There’s absolutely no denying that Bahamians are really tapped in to the Internet and social media but have we really ‘tapped in’ to it’s immense potential; truly marketed ourselves and explored the endless opportunities to create and leverage our ideas?
“There is a lot of potential in the Internet and that’s something that I hope our government can open their eyes to. Bahamians are very talented but unfortunately the restrictions on entrepreneurs make things very difficult,” says Alex Missick, a young Bahamian who has parlayed her love for all things makeup and beauty related into a business on YouTube via her BeautyBunny channel.
I’m sure we’ve all seen product reviews on YouTube. For many it’s actually become a significant source of revenue. I’m often fascinated that my four-year-old son rarely uses YouTube to watch cartoons, he religiously watches toy reviews. Incredible! Sometime ago I read an article about Marques Brownlee, a ‘YouTube sensation’, described as a tech review prodigy who tests “everything from cameras and headphones to Google Glass and the latest Tesla”. Ironically I actually stumbled upon one of his reviews prior to that article while trying to decide on a smartphone purchase.
Like Marques, Alex says she found herself a niche. “It got started when I was in college and a couple of my mom’s friends began asking me for some beauty tips. I just decided to make a video. I thought it was so cool and easy that I could just make a video, send a link and be done with it. I was just trying to meet a need and solve a problem and I didn’t want to answer the same question a dozen times. I got started using the camera on my laptop. There were simple tips like the best way to put on lip liner, how to apply blush and that sort of thing.”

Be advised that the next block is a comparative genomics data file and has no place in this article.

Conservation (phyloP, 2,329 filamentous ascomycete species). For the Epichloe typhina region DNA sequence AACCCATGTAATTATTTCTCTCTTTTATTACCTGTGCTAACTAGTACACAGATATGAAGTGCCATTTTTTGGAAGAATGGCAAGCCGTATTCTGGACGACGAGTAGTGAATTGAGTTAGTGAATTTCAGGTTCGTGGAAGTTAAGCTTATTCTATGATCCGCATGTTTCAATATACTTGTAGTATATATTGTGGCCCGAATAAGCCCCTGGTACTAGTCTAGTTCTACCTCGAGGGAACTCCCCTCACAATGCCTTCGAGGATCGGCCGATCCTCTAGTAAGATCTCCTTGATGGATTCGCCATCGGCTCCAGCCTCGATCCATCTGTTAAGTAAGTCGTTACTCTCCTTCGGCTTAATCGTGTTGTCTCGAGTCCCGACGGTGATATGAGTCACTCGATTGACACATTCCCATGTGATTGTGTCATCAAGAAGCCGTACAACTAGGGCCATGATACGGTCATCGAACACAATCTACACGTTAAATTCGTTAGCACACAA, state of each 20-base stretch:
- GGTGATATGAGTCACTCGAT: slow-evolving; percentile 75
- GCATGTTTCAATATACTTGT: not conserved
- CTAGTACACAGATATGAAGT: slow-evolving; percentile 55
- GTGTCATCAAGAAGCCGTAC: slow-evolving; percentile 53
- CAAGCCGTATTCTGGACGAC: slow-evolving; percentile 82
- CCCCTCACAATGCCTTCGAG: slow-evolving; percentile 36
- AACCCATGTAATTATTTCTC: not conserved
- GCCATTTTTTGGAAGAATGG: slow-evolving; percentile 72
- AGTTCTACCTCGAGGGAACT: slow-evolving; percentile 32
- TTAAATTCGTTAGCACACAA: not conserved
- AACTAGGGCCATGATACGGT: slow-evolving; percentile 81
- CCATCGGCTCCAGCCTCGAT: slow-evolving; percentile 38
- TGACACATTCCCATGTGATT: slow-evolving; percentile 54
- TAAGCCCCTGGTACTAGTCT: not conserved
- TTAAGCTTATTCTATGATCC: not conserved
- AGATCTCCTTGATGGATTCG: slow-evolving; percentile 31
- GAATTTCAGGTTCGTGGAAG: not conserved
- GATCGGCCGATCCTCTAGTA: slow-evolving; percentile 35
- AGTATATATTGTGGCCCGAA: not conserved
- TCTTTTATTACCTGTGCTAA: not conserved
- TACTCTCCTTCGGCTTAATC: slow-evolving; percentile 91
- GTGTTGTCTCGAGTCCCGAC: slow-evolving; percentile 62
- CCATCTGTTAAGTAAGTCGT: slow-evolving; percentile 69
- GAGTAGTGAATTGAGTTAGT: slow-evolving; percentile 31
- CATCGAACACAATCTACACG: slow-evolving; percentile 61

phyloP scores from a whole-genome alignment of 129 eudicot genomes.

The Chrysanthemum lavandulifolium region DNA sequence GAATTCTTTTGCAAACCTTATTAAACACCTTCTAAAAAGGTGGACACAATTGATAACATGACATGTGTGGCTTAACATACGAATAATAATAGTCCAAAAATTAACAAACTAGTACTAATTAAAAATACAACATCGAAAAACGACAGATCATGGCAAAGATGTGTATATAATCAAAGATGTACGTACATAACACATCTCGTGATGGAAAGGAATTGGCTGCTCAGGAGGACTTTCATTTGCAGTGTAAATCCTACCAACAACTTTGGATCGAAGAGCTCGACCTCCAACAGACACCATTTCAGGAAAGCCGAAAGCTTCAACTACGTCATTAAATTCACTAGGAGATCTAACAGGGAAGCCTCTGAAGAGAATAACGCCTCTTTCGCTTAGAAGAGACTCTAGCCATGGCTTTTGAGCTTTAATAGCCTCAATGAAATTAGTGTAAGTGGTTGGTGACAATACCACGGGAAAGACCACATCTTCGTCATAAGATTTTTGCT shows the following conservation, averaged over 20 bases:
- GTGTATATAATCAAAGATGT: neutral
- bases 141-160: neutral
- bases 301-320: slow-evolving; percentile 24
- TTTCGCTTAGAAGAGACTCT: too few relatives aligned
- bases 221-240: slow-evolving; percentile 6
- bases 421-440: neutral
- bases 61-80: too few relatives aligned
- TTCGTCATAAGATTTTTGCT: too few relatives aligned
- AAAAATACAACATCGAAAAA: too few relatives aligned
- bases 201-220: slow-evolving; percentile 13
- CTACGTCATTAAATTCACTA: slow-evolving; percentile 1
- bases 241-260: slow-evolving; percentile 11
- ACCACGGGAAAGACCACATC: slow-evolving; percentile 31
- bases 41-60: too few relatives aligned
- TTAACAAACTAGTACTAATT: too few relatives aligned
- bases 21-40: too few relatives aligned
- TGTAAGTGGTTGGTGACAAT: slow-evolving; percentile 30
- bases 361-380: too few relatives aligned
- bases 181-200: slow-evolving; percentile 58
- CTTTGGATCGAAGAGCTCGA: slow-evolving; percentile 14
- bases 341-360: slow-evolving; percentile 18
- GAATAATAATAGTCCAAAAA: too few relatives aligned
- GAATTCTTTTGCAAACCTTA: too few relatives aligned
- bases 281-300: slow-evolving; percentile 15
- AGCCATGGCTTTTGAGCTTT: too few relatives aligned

As the concept evolved Alex says: “I would buy different make-up and hair products on my own and made videos about them. Eventually companies started reaching out to me to do reviews for them. Later down the line when people started offering monetary compensation I started looking at it as a business. I was already monetized on YouTube but I thought that was it. The Internet has so many stream of revenue it will blow your mind.”
Still, Alex says the key is of course ‘consistency’. “For anyone that want’s to do this, don’t think you can upload one video and be done. It doesn’t work like that for everyone. Firstly, you have to provide value, people have to want to watch and then you have to be consistent with it or people are going to forget who you are.”
Creme of Nature, the beauty care brand was the first to offer compensation says Alex. “They wanted me to do a few things for them on social media.” In the past week alone, Alex says she has had four or five brands reach out to her.
“There have been companies I have had to turn down because I’m back home and there are challenges to being back home. The cost of doing business is a challenge. Customs and Value-Added tax have put a real damper in what was a full time job. This was a full-time job for me in the United States and now I’m looking for a full-time job to take care of Customs fees because I’m coming out of pocket more than I’m taking in. When I lived in the US I kept all of the money I made.”
“It’s very taxing and it makes me feel like I can’t pursue my dream in my own home country. It’s like to live my dream I have to leave. I cannot sustain myself doing something I want to do. I have to go and find a 9-5 which is difficult now that I’m sitting on two degrees,” says Alex who has degrees in Mass Communication and Journalism with an emphasis on Strategic Communications.